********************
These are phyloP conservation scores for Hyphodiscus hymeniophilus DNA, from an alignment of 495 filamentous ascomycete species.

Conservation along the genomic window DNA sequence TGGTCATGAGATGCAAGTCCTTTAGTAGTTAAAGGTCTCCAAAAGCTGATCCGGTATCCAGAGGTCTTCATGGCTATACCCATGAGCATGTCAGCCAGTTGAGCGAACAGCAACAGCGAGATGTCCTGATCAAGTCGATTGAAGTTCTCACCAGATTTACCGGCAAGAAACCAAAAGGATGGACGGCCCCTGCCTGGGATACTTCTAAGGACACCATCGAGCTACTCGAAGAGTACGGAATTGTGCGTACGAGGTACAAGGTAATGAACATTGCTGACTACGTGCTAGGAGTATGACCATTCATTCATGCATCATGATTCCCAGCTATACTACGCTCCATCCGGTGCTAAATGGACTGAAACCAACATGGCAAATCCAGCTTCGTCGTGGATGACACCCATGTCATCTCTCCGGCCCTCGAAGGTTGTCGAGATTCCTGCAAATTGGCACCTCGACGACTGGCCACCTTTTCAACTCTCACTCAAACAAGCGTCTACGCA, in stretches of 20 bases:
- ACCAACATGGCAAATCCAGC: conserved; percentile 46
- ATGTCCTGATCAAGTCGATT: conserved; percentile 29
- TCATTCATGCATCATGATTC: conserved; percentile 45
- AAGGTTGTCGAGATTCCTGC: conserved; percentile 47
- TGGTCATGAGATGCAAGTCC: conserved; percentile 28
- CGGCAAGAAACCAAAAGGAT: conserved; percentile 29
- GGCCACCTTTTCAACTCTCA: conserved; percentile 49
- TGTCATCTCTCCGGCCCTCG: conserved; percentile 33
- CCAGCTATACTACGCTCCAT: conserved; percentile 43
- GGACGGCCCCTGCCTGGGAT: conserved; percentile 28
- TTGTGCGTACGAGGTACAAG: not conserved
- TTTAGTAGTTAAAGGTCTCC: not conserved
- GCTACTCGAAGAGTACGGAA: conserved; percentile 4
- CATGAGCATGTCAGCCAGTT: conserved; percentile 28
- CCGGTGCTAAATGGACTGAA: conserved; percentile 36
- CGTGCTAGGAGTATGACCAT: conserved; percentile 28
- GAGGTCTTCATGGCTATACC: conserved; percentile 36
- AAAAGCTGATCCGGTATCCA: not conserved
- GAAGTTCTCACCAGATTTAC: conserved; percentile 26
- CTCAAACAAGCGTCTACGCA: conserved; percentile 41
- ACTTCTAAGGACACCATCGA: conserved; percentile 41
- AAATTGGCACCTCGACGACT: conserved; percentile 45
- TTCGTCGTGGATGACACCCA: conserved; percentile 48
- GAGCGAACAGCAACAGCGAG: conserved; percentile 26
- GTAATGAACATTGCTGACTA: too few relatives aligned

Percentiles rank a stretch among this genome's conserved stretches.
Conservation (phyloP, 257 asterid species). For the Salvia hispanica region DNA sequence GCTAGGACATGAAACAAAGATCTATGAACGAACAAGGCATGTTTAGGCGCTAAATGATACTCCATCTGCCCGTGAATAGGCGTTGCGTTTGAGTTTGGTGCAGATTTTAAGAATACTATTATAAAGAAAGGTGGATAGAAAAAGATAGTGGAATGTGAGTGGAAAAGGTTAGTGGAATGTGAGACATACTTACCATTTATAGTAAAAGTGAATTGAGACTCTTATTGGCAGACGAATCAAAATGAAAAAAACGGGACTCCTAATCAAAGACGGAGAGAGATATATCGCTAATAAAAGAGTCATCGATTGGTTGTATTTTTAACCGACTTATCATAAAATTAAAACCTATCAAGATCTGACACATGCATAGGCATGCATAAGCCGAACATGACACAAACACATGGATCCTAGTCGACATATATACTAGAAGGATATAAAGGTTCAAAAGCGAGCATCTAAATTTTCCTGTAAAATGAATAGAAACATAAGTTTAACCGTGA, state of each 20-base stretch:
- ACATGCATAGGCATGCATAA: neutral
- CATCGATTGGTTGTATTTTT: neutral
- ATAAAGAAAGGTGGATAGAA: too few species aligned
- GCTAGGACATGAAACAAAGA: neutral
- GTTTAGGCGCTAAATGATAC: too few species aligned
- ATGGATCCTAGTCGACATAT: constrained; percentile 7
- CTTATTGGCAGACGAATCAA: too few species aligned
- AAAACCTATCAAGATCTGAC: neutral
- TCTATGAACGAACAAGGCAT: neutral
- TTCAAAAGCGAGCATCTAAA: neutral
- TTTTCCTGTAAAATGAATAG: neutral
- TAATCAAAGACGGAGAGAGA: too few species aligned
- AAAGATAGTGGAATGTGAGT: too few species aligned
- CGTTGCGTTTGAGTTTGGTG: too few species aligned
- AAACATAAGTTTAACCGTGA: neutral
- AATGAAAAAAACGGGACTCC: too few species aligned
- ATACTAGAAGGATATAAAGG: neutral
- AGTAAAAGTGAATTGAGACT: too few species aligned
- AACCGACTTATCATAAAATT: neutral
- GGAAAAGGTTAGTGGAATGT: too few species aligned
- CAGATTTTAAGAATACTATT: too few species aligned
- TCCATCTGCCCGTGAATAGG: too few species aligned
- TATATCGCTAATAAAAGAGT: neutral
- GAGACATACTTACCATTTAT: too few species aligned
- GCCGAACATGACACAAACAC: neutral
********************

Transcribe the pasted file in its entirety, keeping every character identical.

These are phyloP conservation scores for Hyphodiscus hymeniophilus DNA, from an alignment of 495 filamentous ascomycete species.

Conservation along the genomic window DNA sequence TGGTCATGAGATGCAAGTCCTTTAGTAGTTAAAGGTCTCCAAAAGCTGATCCGGTATCCAGAGGTCTTCATGGCTATACCCATGAGCATGTCAGCCAGTTGAGCGAACAGCAACAGCGAGATGTCCTGATCAAGTCGATTGAAGTTCTCACCAGATTTACCGGCAAGAAACCAAAAGGATGGACGGCCCCTGCCTGGGATACTTCTAAGGACACCATCGAGCTACTCGAAGAGTACGGAATTGTGCGTACGAGGTACAAGGTAATGAACATTGCTGACTACGTGCTAGGAGTATGACCATTCATTCATGCATCATGATTCCCAGCTATACTACGCTCCATCCGGTGCTAAATGGACTGAAACCAACATGGCAAATCCAGCTTCGTCGTGGATGACACCCATGTCATCTCTCCGGCCCTCGAAGGTTGTCGAGATTCCTGCAAATTGGCACCTCGACGACTGGCCACCTTTTCAACTCTCACTCAAACAAGCGTCTACGCA, in stretches of 20 bases:
- ACCAACATGGCAAATCCAGC: conserved; percentile 46
- ATGTCCTGATCAAGTCGATT: conserved; percentile 29
- TCATTCATGCATCATGATTC: conserved; percentile 45
- AAGGTTGTCGAGATTCCTGC: conserved; percentile 47
- TGGTCATGAGATGCAAGTCC: conserved; percentile 28
- CGGCAAGAAACCAAAAGGAT: conserved; percentile 29
- GGCCACCTTTTCAACTCTCA: conserved; percentile 49
- TGTCATCTCTCCGGCCCTCG: conserved; percentile 33
- CCAGCTATACTACGCTCCAT: conserved; percentile 43
- GGACGGCCCCTGCCTGGGAT: conserved; percentile 28
- TTGTGCGTACGAGGTACAAG: not conserved
- TTTAGTAGTTAAAGGTCTCC: not conserved
- GCTACTCGAAGAGTACGGAA: conserved; percentile 4
- CATGAGCATGTCAGCCAGTT: conserved; percentile 28
- CCGGTGCTAAATGGACTGAA: conserved; percentile 36
- CGTGCTAGGAGTATGACCAT: conserved; percentile 28
- GAGGTCTTCATGGCTATACC: conserved; percentile 36
- AAAAGCTGATCCGGTATCCA: not conserved
- GAAGTTCTCACCAGATTTAC: conserved; percentile 26
- CTCAAACAAGCGTCTACGCA: conserved; percentile 41
- ACTTCTAAGGACACCATCGA: conserved; percentile 41
- AAATTGGCACCTCGACGACT: conserved; percentile 45
- TTCGTCGTGGATGACACCCA: conserved; percentile 48
- GAGCGAACAGCAACAGCGAG: conserved; percentile 26
- GTAATGAACATTGCTGACTA: too few relatives aligned

Percentiles rank a stretch among this genome's conserved stretches.
Conservation (phyloP, 257 asterid species). For the Salvia hispanica region DNA sequence GCTAGGACATGAAACAAAGATCTATGAACGAACAAGGCATGTTTAGGCGCTAAATGATACTCCATCTGCCCGTGAATAGGCGTTGCGTTTGAGTTTGGTGCAGATTTTAAGAATACTATTATAAAGAAAGGTGGATAGAAAAAGATAGTGGAATGTGAGTGGAAAAGGTTAGTGGAATGTGAGACATACTTACCATTTATAGTAAAAGTGAATTGAGACTCTTATTGGCAGACGAATCAAAATGAAAAAAACGGGACTCCTAATCAAAGACGGAGAGAGATATATCGCTAATAAAAGAGTCATCGATTGGTTGTATTTTTAACCGACTTATCATAAAATTAAAACCTATCAAGATCTGACACATGCATAGGCATGCATAAGCCGAACATGACACAAACACATGGATCCTAGTCGACATATATACTAGAAGGATATAAAGGTTCAAAAGCGAGCATCTAAATTTTCCTGTAAAATGAATAGAAACATAAGTTTAACCGTGA, state of each 20-base stretch:
- ACATGCATAGGCATGCATAA: neutral
- CATCGATTGGTTGTATTTTT: neutral
- ATAAAGAAAGGTGGATAGAA: too few species aligned
- GCTAGGACATGAAACAAAGA: neutral
- GTTTAGGCGCTAAATGATAC: too few species aligned
- ATGGATCCTAGTCGACATAT: constrained; percentile 7
- CTTATTGGCAGACGAATCAA: too few species aligned
- AAAACCTATCAAGATCTGAC: neutral
- TCTATGAACGAACAAGGCAT: neutral
- TTCAAAAGCGAGCATCTAAA: neutral
- TTTTCCTGTAAAATGAATAG: neutral
- TAATCAAAGACGGAGAGAGA: too few species aligned
- AAAGATAGTGGAATGTGAGT: too few species aligned
- CGTTGCGTTTGAGTTTGGTG: too few species aligned
- AAACATAAGTTTAACCGTGA: neutral
- AATGAAAAAAACGGGACTCC: too few species aligned
- ATACTAGAAGGATATAAAGG: neutral
- AGTAAAAGTGAATTGAGACT: too few species aligned
- AACCGACTTATCATAAAATT: neutral
- GGAAAAGGTTAGTGGAATGT: too few species aligned
- CAGATTTTAAGAATACTATT: too few species aligned
- TCCATCTGCCCGTGAATAGG: too few species aligned
- TATATCGCTAATAAAAGAGT: neutral
- GAGACATACTTACCATTTAT: too few species aligned
- GCCGAACATGACACAAACAC: neutral